The National Retail Federation has led the retail industry’s fight for tax reform for years, calling on Congress to eliminate tax breaks that benefit only some industries and to use the revenue saved to lower rates for all companies, including small businesses.
Today they got their wish. Following the House and Senate passage of the tax reform bill, which cuts the corporate rate to 21% from 35%, the National Retail Federation released the following statement:
“Passage of tax reform is a major victory for retailers who currently pay the highest tax rate of any business sector, and for the millions of consumers they serve every single day,” says NRF President and CEO Matthew Shay. “Our priorities were clear: reform must jumpstart the economy, encourage companies to invest here in the United States, increase wages and expand opportunities for employees, and protect our small business community, of which the vast majority are retailers. That’s exactly what this legislation will achieve. Most importantly, this historic tax reform will put more money in the pockets of consumers – the best Christmas gift middle-class Americans could ask for this holiday season.”
The American Apparel & Footwear Association (AAFA) has also been closely tracking the tax reform process, and continues to consult with its members large and small to understand how the new provisions will impact their companies and their nearly four million U.S. employees.
“While the worst proposals from earlier drafts have been removed, namely the BAT and the excise tax, there’s more digging to be done into these new and complex provisions,” says Steve Lamar, EVP at the American Apparel & Footwear Association (AAFA). “For those consumers and our member companies that do achieve tax relief, we trust that the industry will benefit from increased spending on clothing and footwear and increased investment in supply chain growth and hiring.”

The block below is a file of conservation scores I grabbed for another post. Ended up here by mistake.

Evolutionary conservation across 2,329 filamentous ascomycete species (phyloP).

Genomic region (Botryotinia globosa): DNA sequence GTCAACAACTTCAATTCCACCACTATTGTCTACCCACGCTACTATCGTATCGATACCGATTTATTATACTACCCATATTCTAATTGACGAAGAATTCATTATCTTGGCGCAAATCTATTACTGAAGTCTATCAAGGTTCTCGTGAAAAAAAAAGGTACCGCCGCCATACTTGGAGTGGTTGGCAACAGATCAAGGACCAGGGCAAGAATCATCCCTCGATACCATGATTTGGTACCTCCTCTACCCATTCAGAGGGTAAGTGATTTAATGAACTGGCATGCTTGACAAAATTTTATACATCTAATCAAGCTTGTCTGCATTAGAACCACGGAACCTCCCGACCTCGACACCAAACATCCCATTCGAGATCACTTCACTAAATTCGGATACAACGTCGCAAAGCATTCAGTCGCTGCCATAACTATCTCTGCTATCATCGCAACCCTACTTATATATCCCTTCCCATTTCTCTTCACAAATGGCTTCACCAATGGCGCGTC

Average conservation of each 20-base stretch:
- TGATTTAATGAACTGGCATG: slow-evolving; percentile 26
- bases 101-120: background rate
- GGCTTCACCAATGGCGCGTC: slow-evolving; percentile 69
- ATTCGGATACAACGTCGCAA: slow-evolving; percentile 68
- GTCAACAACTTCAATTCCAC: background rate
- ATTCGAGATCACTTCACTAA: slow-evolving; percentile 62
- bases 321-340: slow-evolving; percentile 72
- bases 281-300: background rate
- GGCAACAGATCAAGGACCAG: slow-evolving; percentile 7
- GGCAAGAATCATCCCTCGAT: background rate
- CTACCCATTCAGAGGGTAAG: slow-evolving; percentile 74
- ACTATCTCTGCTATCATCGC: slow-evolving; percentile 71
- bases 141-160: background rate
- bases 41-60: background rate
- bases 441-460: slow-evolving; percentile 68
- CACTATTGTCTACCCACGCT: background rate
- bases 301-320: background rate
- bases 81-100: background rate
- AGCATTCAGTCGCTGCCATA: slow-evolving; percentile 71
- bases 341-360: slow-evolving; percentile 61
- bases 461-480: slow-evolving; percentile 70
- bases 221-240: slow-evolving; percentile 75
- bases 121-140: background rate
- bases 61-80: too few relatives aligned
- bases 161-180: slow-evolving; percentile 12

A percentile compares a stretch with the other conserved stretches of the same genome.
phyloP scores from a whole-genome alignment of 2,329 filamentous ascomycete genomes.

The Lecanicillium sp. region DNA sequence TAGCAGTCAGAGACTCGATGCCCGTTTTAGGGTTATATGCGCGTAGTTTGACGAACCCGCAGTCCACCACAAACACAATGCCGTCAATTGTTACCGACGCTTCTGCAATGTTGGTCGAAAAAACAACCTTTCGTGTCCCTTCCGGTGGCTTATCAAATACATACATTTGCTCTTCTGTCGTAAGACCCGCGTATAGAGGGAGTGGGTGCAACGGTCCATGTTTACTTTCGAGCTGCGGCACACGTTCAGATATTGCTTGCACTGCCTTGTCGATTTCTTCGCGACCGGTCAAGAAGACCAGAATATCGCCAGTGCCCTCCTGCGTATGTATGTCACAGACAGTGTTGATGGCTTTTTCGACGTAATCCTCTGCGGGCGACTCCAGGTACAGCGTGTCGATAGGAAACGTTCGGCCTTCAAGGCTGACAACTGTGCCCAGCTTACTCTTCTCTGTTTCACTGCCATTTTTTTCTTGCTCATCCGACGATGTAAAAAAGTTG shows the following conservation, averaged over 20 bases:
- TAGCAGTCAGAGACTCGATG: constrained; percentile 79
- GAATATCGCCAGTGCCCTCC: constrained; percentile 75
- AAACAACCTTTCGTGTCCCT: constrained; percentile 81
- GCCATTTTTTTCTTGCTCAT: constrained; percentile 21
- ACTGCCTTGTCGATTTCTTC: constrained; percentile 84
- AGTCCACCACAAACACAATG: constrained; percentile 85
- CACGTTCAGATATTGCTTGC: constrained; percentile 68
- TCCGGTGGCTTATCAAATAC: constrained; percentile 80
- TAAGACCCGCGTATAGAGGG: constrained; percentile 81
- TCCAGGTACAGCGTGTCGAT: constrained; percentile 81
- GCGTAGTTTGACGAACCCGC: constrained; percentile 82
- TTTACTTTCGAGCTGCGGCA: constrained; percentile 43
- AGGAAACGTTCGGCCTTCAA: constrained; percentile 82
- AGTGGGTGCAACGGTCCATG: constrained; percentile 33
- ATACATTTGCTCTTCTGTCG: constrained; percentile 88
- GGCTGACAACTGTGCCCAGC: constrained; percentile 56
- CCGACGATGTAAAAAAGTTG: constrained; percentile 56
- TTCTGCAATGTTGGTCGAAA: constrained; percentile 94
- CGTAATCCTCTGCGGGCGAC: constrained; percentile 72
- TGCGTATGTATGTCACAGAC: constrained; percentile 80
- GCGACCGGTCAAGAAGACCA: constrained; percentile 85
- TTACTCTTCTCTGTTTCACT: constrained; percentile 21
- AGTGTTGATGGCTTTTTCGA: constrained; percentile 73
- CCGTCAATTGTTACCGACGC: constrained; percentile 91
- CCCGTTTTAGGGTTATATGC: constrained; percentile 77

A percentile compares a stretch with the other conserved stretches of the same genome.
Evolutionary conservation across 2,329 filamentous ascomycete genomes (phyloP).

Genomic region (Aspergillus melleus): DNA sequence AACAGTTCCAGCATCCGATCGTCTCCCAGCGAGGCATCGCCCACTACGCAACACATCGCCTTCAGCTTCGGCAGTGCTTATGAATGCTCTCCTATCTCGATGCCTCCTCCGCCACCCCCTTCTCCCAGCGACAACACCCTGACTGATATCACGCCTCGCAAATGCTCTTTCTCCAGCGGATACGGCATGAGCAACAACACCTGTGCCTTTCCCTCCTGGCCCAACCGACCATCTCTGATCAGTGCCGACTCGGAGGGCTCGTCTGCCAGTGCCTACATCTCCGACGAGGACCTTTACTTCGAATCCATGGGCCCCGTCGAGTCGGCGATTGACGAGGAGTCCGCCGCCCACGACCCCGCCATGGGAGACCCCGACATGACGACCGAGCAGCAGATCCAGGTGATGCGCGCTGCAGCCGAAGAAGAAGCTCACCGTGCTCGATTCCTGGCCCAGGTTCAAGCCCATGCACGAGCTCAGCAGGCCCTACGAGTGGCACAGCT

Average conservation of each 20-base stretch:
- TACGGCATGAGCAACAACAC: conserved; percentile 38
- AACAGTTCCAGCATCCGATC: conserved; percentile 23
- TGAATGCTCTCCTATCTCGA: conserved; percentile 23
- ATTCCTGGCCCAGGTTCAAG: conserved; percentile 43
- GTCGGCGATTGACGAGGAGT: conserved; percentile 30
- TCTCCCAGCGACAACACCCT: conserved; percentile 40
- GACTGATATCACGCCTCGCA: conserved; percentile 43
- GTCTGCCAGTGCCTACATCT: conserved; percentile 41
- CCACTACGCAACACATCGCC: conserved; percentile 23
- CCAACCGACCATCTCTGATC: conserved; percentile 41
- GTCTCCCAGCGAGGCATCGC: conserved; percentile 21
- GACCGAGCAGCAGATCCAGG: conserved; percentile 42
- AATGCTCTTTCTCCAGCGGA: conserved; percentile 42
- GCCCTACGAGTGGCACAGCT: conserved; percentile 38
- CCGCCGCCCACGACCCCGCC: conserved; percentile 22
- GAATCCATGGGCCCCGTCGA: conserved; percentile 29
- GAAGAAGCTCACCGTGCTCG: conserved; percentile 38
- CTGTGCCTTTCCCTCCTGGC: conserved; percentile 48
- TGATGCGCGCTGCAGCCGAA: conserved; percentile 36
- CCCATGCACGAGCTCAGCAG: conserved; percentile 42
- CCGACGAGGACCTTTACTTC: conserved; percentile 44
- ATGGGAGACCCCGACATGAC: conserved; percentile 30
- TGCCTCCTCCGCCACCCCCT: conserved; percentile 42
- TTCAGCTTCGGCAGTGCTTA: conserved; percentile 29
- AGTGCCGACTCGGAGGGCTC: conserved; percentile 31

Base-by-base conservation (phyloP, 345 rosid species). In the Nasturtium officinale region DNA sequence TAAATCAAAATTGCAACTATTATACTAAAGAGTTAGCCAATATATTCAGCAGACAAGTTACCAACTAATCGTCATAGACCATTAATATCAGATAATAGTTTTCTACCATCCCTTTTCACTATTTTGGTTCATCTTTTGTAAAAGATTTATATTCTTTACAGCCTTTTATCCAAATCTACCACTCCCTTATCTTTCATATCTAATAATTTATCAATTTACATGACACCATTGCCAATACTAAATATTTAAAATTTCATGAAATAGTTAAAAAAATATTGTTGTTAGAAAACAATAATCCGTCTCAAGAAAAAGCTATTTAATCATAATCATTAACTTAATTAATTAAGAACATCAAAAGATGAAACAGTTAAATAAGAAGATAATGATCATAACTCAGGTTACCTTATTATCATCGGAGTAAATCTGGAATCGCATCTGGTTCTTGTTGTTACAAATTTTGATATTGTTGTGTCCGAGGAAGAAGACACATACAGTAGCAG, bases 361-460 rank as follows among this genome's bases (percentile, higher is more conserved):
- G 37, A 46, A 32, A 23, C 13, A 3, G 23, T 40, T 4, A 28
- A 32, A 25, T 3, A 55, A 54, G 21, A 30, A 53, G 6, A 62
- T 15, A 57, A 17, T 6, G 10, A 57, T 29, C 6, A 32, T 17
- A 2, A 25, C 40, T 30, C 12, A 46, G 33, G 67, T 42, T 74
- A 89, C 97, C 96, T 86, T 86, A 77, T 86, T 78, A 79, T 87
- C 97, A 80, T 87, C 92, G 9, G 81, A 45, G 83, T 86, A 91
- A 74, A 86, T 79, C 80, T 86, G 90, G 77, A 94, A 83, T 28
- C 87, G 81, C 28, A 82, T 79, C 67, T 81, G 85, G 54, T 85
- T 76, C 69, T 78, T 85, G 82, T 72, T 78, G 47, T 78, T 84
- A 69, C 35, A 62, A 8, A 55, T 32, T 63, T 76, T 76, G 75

The bill calls for deep tax cuts for businesses, which are aimed to boost economic growth. According to a Dec. 4 report from Wolfe Research, notes Retail Dive, the biggest specialty apparel winner under the Senate’s tax plan would be GAP, whose corporate tax rate would drop from 39.6% last year to 23.5% once the plan goes into place. Other big winners would include: Nordstrom, Restoration Hardware, Dick’s Sporting Goods, Williams-Sonoma and Ulta, which are expected to see their rate drop from the high 30s to between 22.3% to 24.2%.
While many consumers will indeed also receive a tax break, it might not translate into them buying more materials goods, however. Retail has noted more recently that consumers are trading fashion dollars for experiences, but the industry is optimistic about an overall boost.